|WikiProject Physics / Fluid Dynamics||(Rated C-class, Mid-importance)|
thanks for the article - very helpful Suggest the metric units are chagned to the more universal "SI", rather than as shown. Jerryjoynson 08:06, 25 June 2007 (UTC)
Suggest that the symbol for velocity be changed to a common v... It took me a while to realise that the capital V there did not refer to volume. —Preceding unsigned comment added by 22.214.171.124 (talk) 21:14, 31 July 2008 (UTC)
Stokes' law is a theme in some of the UK OCR A-level Physics coursework. This means that this article will get increased traffic for the time that students investigate it. Whilst this shouldn't be a problem, I ask that editors with knowledge of this subject please keep an eye on it to revert vandalism, misleading information and good-faith edits which contain untrue information.
I don't predict us having any troubles with this article - A-level Physics students are pretty mundane when it comes to vandalism - but I think it's worth keeping an eye on. And I thought you might appreciate the heads up! Greggers (t • c) 18:03, 23 March 2009 (UTC)
Sorry to bring this up again, but I feel that the article should read "Stokes's law", regardless of both the popularity of an incorrect spelling and the formal use in a science paper instead of an English one.
- Both variants seem to be allowable, depending on which sources are used regarding style, see Apostrophe#Singular nouns ending with an "s" or "z" sound. A Google Scholar search shows that in scientific publications "Stokes' law" is far more common than "Stokes's law". -- Crowsnest (talk) 21:44, 26 June 2009 (UTC)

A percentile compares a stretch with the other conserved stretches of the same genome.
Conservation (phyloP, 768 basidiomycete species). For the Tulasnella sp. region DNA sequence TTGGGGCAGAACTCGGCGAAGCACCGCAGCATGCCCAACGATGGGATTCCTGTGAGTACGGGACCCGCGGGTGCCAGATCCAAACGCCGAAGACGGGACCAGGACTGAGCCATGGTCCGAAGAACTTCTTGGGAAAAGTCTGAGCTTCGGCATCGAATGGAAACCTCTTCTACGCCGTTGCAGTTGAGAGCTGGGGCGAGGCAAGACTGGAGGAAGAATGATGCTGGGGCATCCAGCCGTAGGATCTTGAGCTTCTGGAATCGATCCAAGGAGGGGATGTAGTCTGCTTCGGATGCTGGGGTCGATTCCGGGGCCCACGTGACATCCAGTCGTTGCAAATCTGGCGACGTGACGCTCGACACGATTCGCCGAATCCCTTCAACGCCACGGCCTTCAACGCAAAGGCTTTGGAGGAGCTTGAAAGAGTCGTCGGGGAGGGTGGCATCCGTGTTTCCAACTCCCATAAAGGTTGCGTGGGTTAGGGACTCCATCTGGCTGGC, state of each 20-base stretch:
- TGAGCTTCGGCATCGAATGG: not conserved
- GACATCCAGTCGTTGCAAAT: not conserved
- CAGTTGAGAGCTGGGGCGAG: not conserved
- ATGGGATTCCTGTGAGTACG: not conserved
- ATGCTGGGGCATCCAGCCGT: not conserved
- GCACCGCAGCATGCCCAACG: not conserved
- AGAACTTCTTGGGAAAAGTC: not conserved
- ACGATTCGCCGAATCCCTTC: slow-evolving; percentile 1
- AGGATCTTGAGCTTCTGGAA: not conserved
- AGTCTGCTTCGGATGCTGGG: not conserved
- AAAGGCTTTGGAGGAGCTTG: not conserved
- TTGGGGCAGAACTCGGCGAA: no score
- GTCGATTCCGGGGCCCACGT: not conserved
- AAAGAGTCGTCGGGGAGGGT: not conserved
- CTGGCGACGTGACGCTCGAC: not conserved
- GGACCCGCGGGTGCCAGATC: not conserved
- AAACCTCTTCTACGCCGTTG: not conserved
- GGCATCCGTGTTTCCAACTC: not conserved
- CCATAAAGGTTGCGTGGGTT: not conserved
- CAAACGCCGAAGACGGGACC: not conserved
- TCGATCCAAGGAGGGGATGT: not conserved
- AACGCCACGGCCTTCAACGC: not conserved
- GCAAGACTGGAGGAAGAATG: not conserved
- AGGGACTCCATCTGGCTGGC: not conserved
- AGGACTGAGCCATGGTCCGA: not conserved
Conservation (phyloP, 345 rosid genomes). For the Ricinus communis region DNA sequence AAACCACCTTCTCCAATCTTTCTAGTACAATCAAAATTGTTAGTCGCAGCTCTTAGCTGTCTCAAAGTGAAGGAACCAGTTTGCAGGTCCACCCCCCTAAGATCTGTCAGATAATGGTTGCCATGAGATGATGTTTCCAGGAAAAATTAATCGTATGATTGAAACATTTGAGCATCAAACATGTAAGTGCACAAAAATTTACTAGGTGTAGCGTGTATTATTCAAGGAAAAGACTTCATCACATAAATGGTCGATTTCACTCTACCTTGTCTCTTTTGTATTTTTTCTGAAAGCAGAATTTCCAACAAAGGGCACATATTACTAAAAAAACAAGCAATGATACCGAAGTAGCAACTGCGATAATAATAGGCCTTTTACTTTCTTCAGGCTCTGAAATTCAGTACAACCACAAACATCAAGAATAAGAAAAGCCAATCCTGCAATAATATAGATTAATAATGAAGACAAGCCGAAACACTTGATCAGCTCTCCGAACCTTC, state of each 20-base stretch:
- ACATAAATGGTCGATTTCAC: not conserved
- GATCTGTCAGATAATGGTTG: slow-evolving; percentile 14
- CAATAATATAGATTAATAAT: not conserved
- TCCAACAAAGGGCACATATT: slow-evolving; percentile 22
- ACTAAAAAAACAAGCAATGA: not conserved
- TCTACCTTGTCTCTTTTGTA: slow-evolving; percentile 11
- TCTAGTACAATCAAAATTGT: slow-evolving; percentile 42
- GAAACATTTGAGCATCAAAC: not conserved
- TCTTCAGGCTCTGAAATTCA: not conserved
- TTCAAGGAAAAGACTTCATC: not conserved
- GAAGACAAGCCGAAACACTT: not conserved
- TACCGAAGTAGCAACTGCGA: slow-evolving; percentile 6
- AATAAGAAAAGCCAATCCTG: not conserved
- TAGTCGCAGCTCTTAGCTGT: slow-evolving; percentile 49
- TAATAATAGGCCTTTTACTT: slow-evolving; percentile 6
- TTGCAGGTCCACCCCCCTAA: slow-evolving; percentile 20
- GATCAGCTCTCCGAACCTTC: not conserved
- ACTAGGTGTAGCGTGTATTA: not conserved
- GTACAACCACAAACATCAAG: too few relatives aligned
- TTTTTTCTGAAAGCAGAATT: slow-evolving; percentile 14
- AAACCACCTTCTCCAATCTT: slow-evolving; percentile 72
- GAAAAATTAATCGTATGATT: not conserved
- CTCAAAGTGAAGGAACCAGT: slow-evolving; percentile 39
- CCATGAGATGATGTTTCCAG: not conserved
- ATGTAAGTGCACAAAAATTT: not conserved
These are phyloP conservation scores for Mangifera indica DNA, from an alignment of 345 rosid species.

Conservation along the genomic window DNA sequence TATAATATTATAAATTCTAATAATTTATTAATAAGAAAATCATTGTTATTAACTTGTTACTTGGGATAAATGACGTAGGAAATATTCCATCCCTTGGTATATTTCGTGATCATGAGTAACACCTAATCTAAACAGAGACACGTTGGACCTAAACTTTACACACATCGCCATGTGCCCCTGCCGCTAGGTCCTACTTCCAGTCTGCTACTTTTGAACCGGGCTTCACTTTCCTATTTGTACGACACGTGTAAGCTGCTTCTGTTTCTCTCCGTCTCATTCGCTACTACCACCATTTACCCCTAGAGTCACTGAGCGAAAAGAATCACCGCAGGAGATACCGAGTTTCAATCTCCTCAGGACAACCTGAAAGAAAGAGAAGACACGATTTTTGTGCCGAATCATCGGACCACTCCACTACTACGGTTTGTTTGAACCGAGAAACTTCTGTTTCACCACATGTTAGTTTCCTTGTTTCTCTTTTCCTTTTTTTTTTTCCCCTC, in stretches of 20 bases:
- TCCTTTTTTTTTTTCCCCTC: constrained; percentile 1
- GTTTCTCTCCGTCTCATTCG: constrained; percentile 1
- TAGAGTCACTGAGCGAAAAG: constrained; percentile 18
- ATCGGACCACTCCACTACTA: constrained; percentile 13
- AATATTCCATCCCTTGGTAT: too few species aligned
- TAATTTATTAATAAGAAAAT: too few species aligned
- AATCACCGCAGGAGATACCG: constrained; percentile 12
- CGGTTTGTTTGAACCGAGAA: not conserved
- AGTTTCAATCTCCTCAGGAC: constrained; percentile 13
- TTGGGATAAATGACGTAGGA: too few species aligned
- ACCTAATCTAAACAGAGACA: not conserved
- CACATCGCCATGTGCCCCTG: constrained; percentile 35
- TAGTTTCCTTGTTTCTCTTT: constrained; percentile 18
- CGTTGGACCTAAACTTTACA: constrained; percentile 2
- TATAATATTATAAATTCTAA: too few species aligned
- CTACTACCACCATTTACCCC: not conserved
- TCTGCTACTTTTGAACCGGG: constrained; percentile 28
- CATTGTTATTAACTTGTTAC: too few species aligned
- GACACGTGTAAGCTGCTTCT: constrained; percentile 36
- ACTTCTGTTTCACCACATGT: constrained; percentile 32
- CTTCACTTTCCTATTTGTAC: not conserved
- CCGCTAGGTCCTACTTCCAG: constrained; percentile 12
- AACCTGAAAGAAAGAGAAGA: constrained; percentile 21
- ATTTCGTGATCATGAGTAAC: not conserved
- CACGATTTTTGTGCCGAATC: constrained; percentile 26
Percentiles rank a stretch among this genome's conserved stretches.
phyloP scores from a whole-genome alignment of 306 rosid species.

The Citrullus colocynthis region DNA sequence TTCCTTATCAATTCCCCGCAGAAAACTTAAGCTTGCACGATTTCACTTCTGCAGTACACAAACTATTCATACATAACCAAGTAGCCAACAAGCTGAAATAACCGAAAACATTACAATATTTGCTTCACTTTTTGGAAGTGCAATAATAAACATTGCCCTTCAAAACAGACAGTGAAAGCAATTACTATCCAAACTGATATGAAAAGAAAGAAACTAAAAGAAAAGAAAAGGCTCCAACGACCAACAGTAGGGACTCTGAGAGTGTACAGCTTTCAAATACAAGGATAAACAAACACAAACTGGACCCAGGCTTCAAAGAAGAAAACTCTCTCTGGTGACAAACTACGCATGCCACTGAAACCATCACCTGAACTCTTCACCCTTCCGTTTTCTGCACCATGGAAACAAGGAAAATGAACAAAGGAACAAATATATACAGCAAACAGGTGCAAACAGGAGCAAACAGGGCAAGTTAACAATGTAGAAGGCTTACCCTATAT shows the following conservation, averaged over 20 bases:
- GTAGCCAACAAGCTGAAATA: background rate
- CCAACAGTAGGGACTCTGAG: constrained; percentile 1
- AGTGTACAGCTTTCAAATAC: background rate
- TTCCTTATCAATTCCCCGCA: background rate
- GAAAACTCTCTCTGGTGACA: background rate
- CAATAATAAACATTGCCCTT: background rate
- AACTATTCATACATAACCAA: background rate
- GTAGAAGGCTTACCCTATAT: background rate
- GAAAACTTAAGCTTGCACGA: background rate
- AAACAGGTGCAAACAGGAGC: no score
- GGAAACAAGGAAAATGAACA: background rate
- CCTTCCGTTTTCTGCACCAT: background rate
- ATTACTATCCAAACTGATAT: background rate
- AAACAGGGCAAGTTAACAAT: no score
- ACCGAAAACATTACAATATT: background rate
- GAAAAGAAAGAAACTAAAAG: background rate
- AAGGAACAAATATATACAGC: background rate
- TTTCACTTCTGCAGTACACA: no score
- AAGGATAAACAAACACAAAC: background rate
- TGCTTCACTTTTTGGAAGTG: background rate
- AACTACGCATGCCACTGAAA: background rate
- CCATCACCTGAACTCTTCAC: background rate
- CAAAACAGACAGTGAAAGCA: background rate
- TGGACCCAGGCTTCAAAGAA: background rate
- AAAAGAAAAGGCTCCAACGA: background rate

- Just because something is common does not mean that it is correct. I think we ought to change it, if only to create consistency throughout the entire encyclopedia. Looking at the page, I promounce the title "Stokeses law." If we're going to pronounce the letter, shouldn't we write it also? Just so that we remain consistent with the most important rule, i.e. "Put an apostrophe ess after every single noun to makeit possessive"?126.96.36.199 (talk) 00:03, 27 June 2009 (UTC)
- Support - You may think that it looks silly but the fact is that Stokes' is incorrect and implies that there are many Stokes to which this law belongs to. The correct grammatical name is Stokes's Law, and any text book that gets this wrong should seriously consider learning the english language. 188.8.131.52 (talk) 07:46, 29 October 2010 (UTC)
- Support - This grammar issue is bothering me also. Why is Gauss's Law correct in Wikipedia but Stokes's Law incorrect?
- Support - It's a ludicrous issue, and often childish and embarassing that there ever was a debate at all. :/ — Smuckola (Email) (Talk) 20:19, 11 August 2014 (UTC)
Shouldn't it be more accurately expressed by replacement of 'V' for velocity by ? since, as it is, it could imply that the force acts in the same direction as the velocity. At least make it clear by replacing with .
Also, 'V' could be more generally defined by 'relative' rather than the absolute velocity defined here, since that is merely a special case when the fluid is stationary. Hai2410 (talk) 10:40, 15 January 2010 (UTC)
I disagree with:
"eta is the fluid's kinematic viscosity (in St m2/s)"
It appears to me that eta is the dynamic viscosity (in Pa.s kg/m/s).
Also "mu" should be "eta" in the terminal velocity expression (second equation).
I don't want to change this before asking other people's opinion first.